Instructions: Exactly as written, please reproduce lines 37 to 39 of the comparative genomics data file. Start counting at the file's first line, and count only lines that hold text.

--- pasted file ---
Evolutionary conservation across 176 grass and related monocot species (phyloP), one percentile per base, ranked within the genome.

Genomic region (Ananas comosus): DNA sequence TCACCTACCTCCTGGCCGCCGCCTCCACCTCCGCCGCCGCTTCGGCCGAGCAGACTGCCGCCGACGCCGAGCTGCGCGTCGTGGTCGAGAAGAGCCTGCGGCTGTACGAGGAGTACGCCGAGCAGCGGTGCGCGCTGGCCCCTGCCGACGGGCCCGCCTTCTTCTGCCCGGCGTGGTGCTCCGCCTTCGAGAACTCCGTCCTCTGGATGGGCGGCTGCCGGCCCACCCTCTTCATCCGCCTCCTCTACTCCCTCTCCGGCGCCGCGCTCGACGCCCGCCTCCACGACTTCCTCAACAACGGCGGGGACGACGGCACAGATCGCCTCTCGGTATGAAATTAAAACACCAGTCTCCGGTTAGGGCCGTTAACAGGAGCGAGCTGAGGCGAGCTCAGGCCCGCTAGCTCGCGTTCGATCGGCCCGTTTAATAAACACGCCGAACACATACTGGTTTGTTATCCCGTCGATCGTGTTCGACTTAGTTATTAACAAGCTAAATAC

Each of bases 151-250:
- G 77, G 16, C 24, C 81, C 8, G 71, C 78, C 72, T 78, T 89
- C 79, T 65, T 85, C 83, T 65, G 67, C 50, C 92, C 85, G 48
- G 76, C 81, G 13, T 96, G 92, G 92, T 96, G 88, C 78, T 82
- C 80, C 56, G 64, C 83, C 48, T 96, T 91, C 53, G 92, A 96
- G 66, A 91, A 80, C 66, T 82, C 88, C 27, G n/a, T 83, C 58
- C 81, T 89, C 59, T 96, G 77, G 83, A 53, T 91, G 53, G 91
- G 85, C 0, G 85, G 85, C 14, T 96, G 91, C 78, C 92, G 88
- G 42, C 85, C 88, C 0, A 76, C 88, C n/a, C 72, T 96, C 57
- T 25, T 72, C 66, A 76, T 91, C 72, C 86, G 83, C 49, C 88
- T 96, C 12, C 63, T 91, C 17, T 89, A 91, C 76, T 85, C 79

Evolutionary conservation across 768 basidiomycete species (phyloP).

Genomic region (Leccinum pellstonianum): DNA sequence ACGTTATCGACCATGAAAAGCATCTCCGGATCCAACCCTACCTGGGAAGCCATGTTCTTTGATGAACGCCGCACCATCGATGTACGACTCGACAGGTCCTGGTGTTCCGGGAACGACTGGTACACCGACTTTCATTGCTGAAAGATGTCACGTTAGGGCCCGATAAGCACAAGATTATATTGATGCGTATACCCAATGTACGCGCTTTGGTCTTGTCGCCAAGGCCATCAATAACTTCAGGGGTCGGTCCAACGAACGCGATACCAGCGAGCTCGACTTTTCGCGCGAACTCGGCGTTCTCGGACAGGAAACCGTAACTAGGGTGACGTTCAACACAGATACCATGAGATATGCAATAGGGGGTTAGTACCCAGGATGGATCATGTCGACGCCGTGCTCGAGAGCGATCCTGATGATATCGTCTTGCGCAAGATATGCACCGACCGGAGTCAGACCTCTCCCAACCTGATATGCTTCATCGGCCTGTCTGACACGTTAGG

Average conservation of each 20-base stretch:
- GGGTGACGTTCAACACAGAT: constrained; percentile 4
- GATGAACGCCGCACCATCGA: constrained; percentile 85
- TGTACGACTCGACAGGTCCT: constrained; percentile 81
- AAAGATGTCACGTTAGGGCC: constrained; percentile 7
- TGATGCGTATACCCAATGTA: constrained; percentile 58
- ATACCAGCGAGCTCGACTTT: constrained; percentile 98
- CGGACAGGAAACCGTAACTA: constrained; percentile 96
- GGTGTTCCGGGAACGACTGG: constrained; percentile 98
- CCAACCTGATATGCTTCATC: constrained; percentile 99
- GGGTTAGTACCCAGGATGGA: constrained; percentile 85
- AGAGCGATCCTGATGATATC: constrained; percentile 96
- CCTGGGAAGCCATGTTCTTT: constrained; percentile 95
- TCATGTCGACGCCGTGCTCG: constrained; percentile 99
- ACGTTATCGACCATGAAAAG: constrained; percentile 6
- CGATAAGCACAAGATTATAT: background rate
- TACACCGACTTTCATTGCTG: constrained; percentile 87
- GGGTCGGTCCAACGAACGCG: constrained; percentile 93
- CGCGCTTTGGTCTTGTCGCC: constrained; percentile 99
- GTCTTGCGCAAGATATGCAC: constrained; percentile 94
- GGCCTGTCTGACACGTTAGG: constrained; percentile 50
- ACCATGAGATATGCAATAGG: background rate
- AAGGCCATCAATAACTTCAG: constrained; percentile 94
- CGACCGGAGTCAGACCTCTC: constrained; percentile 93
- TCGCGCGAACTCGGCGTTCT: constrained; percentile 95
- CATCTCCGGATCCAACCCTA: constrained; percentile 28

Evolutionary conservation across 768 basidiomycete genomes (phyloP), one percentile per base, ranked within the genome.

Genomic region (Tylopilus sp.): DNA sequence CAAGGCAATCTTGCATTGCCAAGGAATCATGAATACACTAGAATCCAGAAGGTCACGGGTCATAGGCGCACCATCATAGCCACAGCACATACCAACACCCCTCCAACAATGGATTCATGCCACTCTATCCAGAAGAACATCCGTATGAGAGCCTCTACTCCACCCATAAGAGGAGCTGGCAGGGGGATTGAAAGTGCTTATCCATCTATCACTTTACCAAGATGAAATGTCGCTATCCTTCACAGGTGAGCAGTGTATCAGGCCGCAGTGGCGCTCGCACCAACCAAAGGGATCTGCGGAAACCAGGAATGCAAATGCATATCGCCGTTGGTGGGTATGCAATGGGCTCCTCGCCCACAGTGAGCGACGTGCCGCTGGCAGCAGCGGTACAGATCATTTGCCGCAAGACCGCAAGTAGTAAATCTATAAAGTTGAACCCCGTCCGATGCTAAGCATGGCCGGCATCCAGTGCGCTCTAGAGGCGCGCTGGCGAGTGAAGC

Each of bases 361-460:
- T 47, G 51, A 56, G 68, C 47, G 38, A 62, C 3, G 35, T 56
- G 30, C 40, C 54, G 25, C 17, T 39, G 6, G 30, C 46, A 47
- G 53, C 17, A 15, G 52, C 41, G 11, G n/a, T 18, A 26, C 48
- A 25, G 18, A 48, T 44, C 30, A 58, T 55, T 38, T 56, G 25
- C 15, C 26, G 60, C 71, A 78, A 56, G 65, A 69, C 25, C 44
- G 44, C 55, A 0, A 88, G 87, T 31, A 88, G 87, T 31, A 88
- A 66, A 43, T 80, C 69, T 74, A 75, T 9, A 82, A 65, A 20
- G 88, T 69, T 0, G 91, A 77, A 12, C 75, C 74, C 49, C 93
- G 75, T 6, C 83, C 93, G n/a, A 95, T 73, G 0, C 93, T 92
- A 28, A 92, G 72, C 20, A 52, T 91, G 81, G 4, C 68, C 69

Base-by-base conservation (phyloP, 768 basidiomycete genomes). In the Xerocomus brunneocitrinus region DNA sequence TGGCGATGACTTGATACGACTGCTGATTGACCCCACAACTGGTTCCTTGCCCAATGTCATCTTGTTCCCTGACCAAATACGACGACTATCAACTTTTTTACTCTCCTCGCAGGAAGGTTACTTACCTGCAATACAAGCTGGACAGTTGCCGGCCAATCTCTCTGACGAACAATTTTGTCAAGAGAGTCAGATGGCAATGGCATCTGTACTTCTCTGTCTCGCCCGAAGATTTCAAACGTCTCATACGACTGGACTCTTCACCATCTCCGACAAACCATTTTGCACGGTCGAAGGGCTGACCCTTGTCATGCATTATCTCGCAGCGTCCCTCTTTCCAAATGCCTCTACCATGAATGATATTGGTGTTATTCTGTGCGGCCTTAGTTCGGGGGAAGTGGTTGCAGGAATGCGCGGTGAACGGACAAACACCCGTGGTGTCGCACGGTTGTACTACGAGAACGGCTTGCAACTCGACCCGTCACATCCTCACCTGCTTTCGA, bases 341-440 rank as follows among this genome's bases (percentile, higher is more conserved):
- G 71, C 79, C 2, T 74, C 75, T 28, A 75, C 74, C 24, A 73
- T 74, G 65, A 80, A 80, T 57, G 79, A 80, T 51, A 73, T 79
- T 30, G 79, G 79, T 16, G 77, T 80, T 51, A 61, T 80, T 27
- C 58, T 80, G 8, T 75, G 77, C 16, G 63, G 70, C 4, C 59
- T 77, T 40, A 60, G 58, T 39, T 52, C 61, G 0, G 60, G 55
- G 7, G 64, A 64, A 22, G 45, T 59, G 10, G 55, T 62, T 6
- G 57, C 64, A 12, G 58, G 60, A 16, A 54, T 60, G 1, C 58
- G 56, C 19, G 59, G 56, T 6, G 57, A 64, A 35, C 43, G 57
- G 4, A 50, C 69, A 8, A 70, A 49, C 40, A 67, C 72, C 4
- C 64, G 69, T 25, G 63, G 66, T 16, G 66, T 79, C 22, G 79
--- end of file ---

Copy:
- ACCATGAGATATGCAATAGG: background rate
- AAGGCCATCAATAACTTCAG: constrained; percentile 94
- CGACCGGAGTCAGACCTCTC: constrained; percentile 93